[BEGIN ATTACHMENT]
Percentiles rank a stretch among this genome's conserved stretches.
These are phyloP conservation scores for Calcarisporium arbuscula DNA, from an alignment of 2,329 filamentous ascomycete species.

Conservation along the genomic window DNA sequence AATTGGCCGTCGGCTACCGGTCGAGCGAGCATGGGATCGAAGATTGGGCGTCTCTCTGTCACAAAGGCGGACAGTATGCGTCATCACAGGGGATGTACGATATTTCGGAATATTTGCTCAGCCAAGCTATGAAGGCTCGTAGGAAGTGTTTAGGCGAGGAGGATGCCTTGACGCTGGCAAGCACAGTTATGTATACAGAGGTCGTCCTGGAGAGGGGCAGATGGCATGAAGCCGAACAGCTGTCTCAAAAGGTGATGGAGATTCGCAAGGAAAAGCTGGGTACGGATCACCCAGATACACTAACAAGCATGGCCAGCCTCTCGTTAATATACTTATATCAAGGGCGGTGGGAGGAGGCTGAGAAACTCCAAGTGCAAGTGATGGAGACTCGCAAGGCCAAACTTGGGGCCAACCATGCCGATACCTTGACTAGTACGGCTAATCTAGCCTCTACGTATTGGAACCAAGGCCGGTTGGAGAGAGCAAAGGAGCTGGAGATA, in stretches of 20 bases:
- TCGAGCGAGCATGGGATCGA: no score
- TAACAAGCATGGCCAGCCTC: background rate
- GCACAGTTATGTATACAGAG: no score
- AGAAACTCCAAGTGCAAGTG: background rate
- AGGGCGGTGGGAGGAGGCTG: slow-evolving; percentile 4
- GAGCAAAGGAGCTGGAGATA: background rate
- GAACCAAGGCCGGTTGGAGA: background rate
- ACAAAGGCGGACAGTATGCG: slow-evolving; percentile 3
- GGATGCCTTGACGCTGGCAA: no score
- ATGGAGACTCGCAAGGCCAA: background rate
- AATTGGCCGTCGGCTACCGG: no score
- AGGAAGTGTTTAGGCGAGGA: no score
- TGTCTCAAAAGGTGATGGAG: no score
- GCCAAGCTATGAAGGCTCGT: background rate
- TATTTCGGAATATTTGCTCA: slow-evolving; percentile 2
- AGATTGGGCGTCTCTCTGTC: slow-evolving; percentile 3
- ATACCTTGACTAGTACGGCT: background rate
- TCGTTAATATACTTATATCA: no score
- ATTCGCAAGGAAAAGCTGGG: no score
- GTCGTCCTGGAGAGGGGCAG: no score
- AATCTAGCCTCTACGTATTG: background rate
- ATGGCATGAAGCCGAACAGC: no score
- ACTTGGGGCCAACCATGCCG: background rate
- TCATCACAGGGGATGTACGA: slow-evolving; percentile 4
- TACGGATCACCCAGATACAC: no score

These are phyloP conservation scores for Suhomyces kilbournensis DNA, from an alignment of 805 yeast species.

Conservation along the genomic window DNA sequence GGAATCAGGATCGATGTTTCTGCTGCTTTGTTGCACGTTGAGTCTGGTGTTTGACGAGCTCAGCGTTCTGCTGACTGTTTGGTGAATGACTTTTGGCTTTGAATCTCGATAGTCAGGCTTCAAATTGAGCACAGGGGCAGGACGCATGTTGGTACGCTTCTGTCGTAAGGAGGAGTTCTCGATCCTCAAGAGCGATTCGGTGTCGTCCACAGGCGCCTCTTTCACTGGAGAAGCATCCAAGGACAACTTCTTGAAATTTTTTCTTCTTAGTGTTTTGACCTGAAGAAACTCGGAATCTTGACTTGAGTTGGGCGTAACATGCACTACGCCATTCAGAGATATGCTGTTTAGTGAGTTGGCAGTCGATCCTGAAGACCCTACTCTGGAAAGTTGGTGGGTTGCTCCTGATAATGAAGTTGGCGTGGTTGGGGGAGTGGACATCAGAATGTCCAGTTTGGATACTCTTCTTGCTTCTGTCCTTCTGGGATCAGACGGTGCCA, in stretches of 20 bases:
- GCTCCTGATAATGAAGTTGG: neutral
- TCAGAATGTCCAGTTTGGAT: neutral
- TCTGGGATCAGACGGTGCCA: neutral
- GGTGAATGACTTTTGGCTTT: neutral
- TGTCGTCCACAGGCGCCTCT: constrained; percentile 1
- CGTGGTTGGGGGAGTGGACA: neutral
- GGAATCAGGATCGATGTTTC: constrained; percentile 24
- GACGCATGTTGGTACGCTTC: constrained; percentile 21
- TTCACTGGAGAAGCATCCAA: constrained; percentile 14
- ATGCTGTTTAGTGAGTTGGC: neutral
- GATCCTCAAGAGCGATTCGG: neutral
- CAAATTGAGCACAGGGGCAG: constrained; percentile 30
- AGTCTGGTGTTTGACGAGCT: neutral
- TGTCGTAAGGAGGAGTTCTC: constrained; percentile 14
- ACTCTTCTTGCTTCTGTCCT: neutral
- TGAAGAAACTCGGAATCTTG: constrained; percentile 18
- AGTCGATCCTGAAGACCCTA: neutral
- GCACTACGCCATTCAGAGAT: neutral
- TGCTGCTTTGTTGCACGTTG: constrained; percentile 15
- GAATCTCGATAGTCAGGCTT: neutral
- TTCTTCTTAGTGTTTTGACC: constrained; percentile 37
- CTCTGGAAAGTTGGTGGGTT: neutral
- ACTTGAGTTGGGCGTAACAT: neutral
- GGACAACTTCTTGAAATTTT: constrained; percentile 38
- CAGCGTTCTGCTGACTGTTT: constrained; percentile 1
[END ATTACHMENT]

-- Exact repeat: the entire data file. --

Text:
Percentiles rank a stretch among this genome's conserved stretches.
These are phyloP conservation scores for Calcarisporium arbuscula DNA, from an alignment of 2,329 filamentous ascomycete species.

Conservation along the genomic window DNA sequence AATTGGCCGTCGGCTACCGGTCGAGCGAGCATGGGATCGAAGATTGGGCGTCTCTCTGTCACAAAGGCGGACAGTATGCGTCATCACAGGGGATGTACGATATTTCGGAATATTTGCTCAGCCAAGCTATGAAGGCTCGTAGGAAGTGTTTAGGCGAGGAGGATGCCTTGACGCTGGCAAGCACAGTTATGTATACAGAGGTCGTCCTGGAGAGGGGCAGATGGCATGAAGCCGAACAGCTGTCTCAAAAGGTGATGGAGATTCGCAAGGAAAAGCTGGGTACGGATCACCCAGATACACTAACAAGCATGGCCAGCCTCTCGTTAATATACTTATATCAAGGGCGGTGGGAGGAGGCTGAGAAACTCCAAGTGCAAGTGATGGAGACTCGCAAGGCCAAACTTGGGGCCAACCATGCCGATACCTTGACTAGTACGGCTAATCTAGCCTCTACGTATTGGAACCAAGGCCGGTTGGAGAGAGCAAAGGAGCTGGAGATA, in stretches of 20 bases:
- TCGAGCGAGCATGGGATCGA: no score
- TAACAAGCATGGCCAGCCTC: background rate
- GCACAGTTATGTATACAGAG: no score
- AGAAACTCCAAGTGCAAGTG: background rate
- AGGGCGGTGGGAGGAGGCTG: slow-evolving; percentile 4
- GAGCAAAGGAGCTGGAGATA: background rate
- GAACCAAGGCCGGTTGGAGA: background rate
- ACAAAGGCGGACAGTATGCG: slow-evolving; percentile 3
- GGATGCCTTGACGCTGGCAA: no score
- ATGGAGACTCGCAAGGCCAA: background rate
- AATTGGCCGTCGGCTACCGG: no score
- AGGAAGTGTTTAGGCGAGGA: no score
- TGTCTCAAAAGGTGATGGAG: no score
- GCCAAGCTATGAAGGCTCGT: background rate
- TATTTCGGAATATTTGCTCA: slow-evolving; percentile 2
- AGATTGGGCGTCTCTCTGTC: slow-evolving; percentile 3
- ATACCTTGACTAGTACGGCT: background rate
- TCGTTAATATACTTATATCA: no score
- ATTCGCAAGGAAAAGCTGGG: no score
- GTCGTCCTGGAGAGGGGCAG: no score
- AATCTAGCCTCTACGTATTG: background rate
- ATGGCATGAAGCCGAACAGC: no score
- ACTTGGGGCCAACCATGCCG: background rate
- TCATCACAGGGGATGTACGA: slow-evolving; percentile 4
- TACGGATCACCCAGATACAC: no score

These are phyloP conservation scores for Suhomyces kilbournensis DNA, from an alignment of 805 yeast species.

Conservation along the genomic window DNA sequence GGAATCAGGATCGATGTTTCTGCTGCTTTGTTGCACGTTGAGTCTGGTGTTTGACGAGCTCAGCGTTCTGCTGACTGTTTGGTGAATGACTTTTGGCTTTGAATCTCGATAGTCAGGCTTCAAATTGAGCACAGGGGCAGGACGCATGTTGGTACGCTTCTGTCGTAAGGAGGAGTTCTCGATCCTCAAGAGCGATTCGGTGTCGTCCACAGGCGCCTCTTTCACTGGAGAAGCATCCAAGGACAACTTCTTGAAATTTTTTCTTCTTAGTGTTTTGACCTGAAGAAACTCGGAATCTTGACTTGAGTTGGGCGTAACATGCACTACGCCATTCAGAGATATGCTGTTTAGTGAGTTGGCAGTCGATCCTGAAGACCCTACTCTGGAAAGTTGGTGGGTTGCTCCTGATAATGAAGTTGGCGTGGTTGGGGGAGTGGACATCAGAATGTCCAGTTTGGATACTCTTCTTGCTTCTGTCCTTCTGGGATCAGACGGTGCCA, in stretches of 20 bases:
- GCTCCTGATAATGAAGTTGG: neutral
- TCAGAATGTCCAGTTTGGAT: neutral
- TCTGGGATCAGACGGTGCCA: neutral
- GGTGAATGACTTTTGGCTTT: neutral
- TGTCGTCCACAGGCGCCTCT: constrained; percentile 1
- CGTGGTTGGGGGAGTGGACA: neutral
- GGAATCAGGATCGATGTTTC: constrained; percentile 24
- GACGCATGTTGGTACGCTTC: constrained; percentile 21
- TTCACTGGAGAAGCATCCAA: constrained; percentile 14
- ATGCTGTTTAGTGAGTTGGC: neutral
- GATCCTCAAGAGCGATTCGG: neutral
- CAAATTGAGCACAGGGGCAG: constrained; percentile 30
- AGTCTGGTGTTTGACGAGCT: neutral
- TGTCGTAAGGAGGAGTTCTC: constrained; percentile 14
- ACTCTTCTTGCTTCTGTCCT: neutral
- TGAAGAAACTCGGAATCTTG: constrained; percentile 18
- AGTCGATCCTGAAGACCCTA: neutral
- GCACTACGCCATTCAGAGAT: neutral
- TGCTGCTTTGTTGCACGTTG: constrained; percentile 15
- GAATCTCGATAGTCAGGCTT: neutral
- TTCTTCTTAGTGTTTTGACC: constrained; percentile 37
- CTCTGGAAAGTTGGTGGGTT: neutral
- ACTTGAGTTGGGCGTAACAT: neutral
- GGACAACTTCTTGAAATTTT: constrained; percentile 38
- CAGCGTTCTGCTGACTGTTT: constrained; percentile 1